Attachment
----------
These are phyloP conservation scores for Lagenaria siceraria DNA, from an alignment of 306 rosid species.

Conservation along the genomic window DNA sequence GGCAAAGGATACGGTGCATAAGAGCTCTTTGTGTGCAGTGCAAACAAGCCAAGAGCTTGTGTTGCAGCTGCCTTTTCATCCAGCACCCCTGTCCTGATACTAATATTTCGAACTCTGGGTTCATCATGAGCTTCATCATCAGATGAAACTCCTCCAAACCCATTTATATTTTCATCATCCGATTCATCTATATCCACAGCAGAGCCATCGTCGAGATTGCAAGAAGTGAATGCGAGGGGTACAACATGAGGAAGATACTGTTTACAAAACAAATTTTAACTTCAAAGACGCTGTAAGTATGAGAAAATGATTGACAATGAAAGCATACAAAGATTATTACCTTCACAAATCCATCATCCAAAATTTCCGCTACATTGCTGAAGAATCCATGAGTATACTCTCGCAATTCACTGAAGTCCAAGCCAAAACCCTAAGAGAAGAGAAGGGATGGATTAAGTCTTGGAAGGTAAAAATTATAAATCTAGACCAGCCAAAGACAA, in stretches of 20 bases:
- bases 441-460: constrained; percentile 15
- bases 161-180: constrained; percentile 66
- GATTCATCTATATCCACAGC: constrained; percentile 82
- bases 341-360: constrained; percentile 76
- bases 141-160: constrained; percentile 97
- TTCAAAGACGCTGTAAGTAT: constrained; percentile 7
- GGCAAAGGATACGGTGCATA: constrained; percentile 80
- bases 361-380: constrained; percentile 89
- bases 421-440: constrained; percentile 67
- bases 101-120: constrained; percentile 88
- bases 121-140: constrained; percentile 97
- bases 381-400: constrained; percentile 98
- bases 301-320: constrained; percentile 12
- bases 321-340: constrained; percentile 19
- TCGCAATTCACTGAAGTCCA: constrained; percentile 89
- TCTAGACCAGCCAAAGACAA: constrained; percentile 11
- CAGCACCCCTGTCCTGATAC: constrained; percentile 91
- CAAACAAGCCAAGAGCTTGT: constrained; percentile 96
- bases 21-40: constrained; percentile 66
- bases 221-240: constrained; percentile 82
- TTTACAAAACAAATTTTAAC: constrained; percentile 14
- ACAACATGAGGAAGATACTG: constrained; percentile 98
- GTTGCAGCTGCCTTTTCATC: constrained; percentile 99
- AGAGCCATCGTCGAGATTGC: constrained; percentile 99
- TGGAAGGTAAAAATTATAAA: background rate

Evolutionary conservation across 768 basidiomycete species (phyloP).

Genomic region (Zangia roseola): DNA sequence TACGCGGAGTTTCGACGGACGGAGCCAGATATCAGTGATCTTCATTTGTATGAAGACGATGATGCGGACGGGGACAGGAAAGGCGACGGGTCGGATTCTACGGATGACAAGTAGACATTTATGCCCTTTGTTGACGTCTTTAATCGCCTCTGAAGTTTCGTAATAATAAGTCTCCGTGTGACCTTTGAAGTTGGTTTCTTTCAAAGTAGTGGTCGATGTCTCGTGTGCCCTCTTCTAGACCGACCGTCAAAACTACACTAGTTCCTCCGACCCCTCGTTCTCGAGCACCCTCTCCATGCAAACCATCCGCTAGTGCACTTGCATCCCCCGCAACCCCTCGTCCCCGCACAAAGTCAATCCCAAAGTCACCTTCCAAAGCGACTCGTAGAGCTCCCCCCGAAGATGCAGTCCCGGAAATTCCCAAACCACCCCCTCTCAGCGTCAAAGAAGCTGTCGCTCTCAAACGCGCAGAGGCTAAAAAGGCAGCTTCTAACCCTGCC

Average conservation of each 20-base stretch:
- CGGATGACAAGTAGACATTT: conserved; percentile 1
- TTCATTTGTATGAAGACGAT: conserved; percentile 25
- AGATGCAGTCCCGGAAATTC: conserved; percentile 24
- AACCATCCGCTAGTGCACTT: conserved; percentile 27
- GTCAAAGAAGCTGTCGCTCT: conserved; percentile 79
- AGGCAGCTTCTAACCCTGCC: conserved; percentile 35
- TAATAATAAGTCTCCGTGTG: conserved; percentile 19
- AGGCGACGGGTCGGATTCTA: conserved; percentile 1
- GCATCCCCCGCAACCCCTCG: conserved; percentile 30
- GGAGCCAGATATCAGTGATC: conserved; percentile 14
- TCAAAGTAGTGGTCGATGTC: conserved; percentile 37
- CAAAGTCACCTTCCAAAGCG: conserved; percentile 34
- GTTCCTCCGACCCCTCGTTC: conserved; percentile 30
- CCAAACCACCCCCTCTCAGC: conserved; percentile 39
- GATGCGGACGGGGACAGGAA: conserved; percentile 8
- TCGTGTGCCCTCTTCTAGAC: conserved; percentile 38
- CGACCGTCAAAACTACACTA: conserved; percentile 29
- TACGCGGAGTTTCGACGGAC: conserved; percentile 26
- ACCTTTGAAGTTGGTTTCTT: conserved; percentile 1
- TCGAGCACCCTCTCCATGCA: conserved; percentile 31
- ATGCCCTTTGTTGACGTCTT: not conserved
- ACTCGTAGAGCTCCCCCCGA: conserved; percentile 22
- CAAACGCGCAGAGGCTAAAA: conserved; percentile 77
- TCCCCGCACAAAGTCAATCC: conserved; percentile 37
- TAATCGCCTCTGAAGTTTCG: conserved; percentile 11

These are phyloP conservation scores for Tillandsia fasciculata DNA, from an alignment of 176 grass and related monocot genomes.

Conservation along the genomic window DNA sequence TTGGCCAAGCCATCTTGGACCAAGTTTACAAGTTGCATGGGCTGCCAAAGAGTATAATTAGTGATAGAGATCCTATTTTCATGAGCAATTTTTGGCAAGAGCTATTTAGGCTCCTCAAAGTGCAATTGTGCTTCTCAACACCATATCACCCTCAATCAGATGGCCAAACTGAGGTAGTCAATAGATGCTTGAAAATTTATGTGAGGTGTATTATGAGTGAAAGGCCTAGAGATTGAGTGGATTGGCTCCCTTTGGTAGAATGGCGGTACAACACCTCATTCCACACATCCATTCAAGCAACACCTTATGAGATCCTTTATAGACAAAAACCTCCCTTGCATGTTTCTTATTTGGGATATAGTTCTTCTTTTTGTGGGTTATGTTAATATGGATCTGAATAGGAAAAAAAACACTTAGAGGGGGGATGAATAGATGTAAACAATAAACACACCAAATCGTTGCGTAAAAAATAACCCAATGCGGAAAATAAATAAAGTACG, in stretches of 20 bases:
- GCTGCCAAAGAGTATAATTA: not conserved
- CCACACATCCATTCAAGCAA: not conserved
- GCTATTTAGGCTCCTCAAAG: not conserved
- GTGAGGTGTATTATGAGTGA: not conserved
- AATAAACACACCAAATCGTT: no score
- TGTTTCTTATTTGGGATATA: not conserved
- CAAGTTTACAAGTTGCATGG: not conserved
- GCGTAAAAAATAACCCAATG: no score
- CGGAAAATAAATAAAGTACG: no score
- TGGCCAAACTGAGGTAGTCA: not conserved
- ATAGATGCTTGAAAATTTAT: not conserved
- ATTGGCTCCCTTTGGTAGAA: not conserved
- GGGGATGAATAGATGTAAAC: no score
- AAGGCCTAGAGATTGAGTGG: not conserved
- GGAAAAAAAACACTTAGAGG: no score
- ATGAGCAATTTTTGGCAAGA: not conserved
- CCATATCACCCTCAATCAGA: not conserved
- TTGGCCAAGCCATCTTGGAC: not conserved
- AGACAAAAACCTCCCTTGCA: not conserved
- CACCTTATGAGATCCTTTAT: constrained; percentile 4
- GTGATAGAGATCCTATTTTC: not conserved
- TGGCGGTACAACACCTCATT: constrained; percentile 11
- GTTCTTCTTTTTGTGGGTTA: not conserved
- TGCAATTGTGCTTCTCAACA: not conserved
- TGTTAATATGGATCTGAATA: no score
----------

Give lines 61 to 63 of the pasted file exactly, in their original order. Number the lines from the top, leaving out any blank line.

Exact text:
- GTGAGGTGTATTATGAGTGA: not conserved
- AATAAACACACCAAATCGTT: no score
- TGTTTCTTATTTGGGATATA: not conserved